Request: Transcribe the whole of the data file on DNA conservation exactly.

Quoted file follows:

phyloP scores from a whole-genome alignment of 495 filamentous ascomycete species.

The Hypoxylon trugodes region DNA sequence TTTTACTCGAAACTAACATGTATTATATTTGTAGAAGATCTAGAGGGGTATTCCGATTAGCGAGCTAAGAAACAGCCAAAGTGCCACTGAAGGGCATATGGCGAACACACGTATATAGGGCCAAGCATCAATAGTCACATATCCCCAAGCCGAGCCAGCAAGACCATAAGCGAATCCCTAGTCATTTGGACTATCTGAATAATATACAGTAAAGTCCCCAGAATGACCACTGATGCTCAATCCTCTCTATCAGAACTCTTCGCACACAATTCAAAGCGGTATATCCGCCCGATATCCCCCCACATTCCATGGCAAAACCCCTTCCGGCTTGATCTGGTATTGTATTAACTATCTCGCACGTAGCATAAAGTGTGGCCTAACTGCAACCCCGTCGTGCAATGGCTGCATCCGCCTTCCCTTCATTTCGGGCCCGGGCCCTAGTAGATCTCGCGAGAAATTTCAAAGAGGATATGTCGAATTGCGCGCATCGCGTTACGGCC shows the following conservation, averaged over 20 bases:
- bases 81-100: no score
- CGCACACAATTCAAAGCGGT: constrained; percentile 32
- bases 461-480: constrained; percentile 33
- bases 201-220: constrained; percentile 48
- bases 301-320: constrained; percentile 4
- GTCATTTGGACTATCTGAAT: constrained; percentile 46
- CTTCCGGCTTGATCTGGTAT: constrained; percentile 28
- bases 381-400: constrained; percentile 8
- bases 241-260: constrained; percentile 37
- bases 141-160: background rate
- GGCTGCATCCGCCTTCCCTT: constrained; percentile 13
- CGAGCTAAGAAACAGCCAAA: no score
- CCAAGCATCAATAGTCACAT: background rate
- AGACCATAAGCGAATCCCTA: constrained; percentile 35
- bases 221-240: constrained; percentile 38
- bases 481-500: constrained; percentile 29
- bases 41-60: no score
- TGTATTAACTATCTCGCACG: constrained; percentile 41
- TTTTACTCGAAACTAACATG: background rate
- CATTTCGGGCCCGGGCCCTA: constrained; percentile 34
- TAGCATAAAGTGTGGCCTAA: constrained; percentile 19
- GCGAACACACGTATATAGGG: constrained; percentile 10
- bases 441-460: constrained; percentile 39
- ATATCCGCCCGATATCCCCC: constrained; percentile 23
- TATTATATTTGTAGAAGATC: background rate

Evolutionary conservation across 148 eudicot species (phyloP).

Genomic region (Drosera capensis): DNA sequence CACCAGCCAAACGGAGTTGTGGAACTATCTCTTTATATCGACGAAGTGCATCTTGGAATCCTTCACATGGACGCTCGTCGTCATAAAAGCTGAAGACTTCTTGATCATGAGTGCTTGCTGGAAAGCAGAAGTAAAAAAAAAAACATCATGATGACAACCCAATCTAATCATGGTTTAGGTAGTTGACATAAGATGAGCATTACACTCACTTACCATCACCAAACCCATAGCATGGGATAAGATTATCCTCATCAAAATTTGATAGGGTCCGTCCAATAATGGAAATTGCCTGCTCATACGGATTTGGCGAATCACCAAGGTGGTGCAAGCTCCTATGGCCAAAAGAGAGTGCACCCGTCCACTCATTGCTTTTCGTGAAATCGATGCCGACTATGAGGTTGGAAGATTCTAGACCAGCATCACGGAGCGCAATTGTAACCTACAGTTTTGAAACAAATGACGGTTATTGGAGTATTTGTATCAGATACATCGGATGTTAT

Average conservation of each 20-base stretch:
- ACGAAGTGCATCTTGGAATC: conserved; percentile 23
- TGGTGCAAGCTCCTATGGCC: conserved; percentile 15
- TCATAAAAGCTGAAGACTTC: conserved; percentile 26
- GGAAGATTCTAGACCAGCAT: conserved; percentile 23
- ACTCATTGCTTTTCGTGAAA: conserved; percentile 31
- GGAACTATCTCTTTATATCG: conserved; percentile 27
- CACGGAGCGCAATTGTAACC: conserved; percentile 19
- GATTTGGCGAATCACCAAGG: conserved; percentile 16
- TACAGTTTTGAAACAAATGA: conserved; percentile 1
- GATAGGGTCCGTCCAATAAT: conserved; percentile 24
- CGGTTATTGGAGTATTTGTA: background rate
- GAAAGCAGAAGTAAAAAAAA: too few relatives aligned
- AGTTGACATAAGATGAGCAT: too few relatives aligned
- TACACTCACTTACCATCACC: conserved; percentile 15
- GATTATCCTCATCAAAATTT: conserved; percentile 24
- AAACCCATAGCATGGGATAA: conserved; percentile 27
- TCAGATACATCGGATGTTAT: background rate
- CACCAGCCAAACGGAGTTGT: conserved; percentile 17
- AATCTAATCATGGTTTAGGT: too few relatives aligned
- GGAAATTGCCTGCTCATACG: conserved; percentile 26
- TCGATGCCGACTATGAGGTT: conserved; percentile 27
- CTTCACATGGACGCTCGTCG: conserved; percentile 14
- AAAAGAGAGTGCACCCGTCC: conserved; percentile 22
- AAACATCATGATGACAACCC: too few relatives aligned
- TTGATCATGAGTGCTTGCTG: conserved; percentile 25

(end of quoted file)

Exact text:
phyloP scores from a whole-genome alignment of 495 filamentous ascomycete species.

The Hypoxylon trugodes region DNA sequence TTTTACTCGAAACTAACATGTATTATATTTGTAGAAGATCTAGAGGGGTATTCCGATTAGCGAGCTAAGAAACAGCCAAAGTGCCACTGAAGGGCATATGGCGAACACACGTATATAGGGCCAAGCATCAATAGTCACATATCCCCAAGCCGAGCCAGCAAGACCATAAGCGAATCCCTAGTCATTTGGACTATCTGAATAATATACAGTAAAGTCCCCAGAATGACCACTGATGCTCAATCCTCTCTATCAGAACTCTTCGCACACAATTCAAAGCGGTATATCCGCCCGATATCCCCCCACATTCCATGGCAAAACCCCTTCCGGCTTGATCTGGTATTGTATTAACTATCTCGCACGTAGCATAAAGTGTGGCCTAACTGCAACCCCGTCGTGCAATGGCTGCATCCGCCTTCCCTTCATTTCGGGCCCGGGCCCTAGTAGATCTCGCGAGAAATTTCAAAGAGGATATGTCGAATTGCGCGCATCGCGTTACGGCC shows the following conservation, averaged over 20 bases:
- bases 81-100: no score
- CGCACACAATTCAAAGCGGT: constrained; percentile 32
- bases 461-480: constrained; percentile 33
- bases 201-220: constrained; percentile 48
- bases 301-320: constrained; percentile 4
- GTCATTTGGACTATCTGAAT: constrained; percentile 46
- CTTCCGGCTTGATCTGGTAT: constrained; percentile 28
- bases 381-400: constrained; percentile 8
- bases 241-260: constrained; percentile 37
- bases 141-160: background rate
- GGCTGCATCCGCCTTCCCTT: constrained; percentile 13
- CGAGCTAAGAAACAGCCAAA: no score
- CCAAGCATCAATAGTCACAT: background rate
- AGACCATAAGCGAATCCCTA: constrained; percentile 35
- bases 221-240: constrained; percentile 38
- bases 481-500: constrained; percentile 29
- bases 41-60: no score
- TGTATTAACTATCTCGCACG: constrained; percentile 41
- TTTTACTCGAAACTAACATG: background rate
- CATTTCGGGCCCGGGCCCTA: constrained; percentile 34
- TAGCATAAAGTGTGGCCTAA: constrained; percentile 19
- GCGAACACACGTATATAGGG: constrained; percentile 10
- bases 441-460: constrained; percentile 39
- ATATCCGCCCGATATCCCCC: constrained; percentile 23
- TATTATATTTGTAGAAGATC: background rate

Evolutionary conservation across 148 eudicot species (phyloP).

Genomic region (Drosera capensis): DNA sequence CACCAGCCAAACGGAGTTGTGGAACTATCTCTTTATATCGACGAAGTGCATCTTGGAATCCTTCACATGGACGCTCGTCGTCATAAAAGCTGAAGACTTCTTGATCATGAGTGCTTGCTGGAAAGCAGAAGTAAAAAAAAAAACATCATGATGACAACCCAATCTAATCATGGTTTAGGTAGTTGACATAAGATGAGCATTACACTCACTTACCATCACCAAACCCATAGCATGGGATAAGATTATCCTCATCAAAATTTGATAGGGTCCGTCCAATAATGGAAATTGCCTGCTCATACGGATTTGGCGAATCACCAAGGTGGTGCAAGCTCCTATGGCCAAAAGAGAGTGCACCCGTCCACTCATTGCTTTTCGTGAAATCGATGCCGACTATGAGGTTGGAAGATTCTAGACCAGCATCACGGAGCGCAATTGTAACCTACAGTTTTGAAACAAATGACGGTTATTGGAGTATTTGTATCAGATACATCGGATGTTAT

Average conservation of each 20-base stretch:
- ACGAAGTGCATCTTGGAATC: conserved; percentile 23
- TGGTGCAAGCTCCTATGGCC: conserved; percentile 15
- TCATAAAAGCTGAAGACTTC: conserved; percentile 26
- GGAAGATTCTAGACCAGCAT: conserved; percentile 23
- ACTCATTGCTTTTCGTGAAA: conserved; percentile 31
- GGAACTATCTCTTTATATCG: conserved; percentile 27
- CACGGAGCGCAATTGTAACC: conserved; percentile 19
- GATTTGGCGAATCACCAAGG: conserved; percentile 16
- TACAGTTTTGAAACAAATGA: conserved; percentile 1
- GATAGGGTCCGTCCAATAAT: conserved; percentile 24
- CGGTTATTGGAGTATTTGTA: background rate
- GAAAGCAGAAGTAAAAAAAA: too few relatives aligned
- AGTTGACATAAGATGAGCAT: too few relatives aligned
- TACACTCACTTACCATCACC: conserved; percentile 15
- GATTATCCTCATCAAAATTT: conserved; percentile 24
- AAACCCATAGCATGGGATAA: conserved; percentile 27
- TCAGATACATCGGATGTTAT: background rate
- CACCAGCCAAACGGAGTTGT: conserved; percentile 17
- AATCTAATCATGGTTTAGGT: too few relatives aligned
- GGAAATTGCCTGCTCATACG: conserved; percentile 26
- TCGATGCCGACTATGAGGTT: conserved; percentile 27
- CTTCACATGGACGCTCGTCG: conserved; percentile 14
- AAAAGAGAGTGCACCCGTCC: conserved; percentile 22
- AAACATCATGATGACAACCC: too few relatives aligned
- TTGATCATGAGTGCTTGCTG: conserved; percentile 25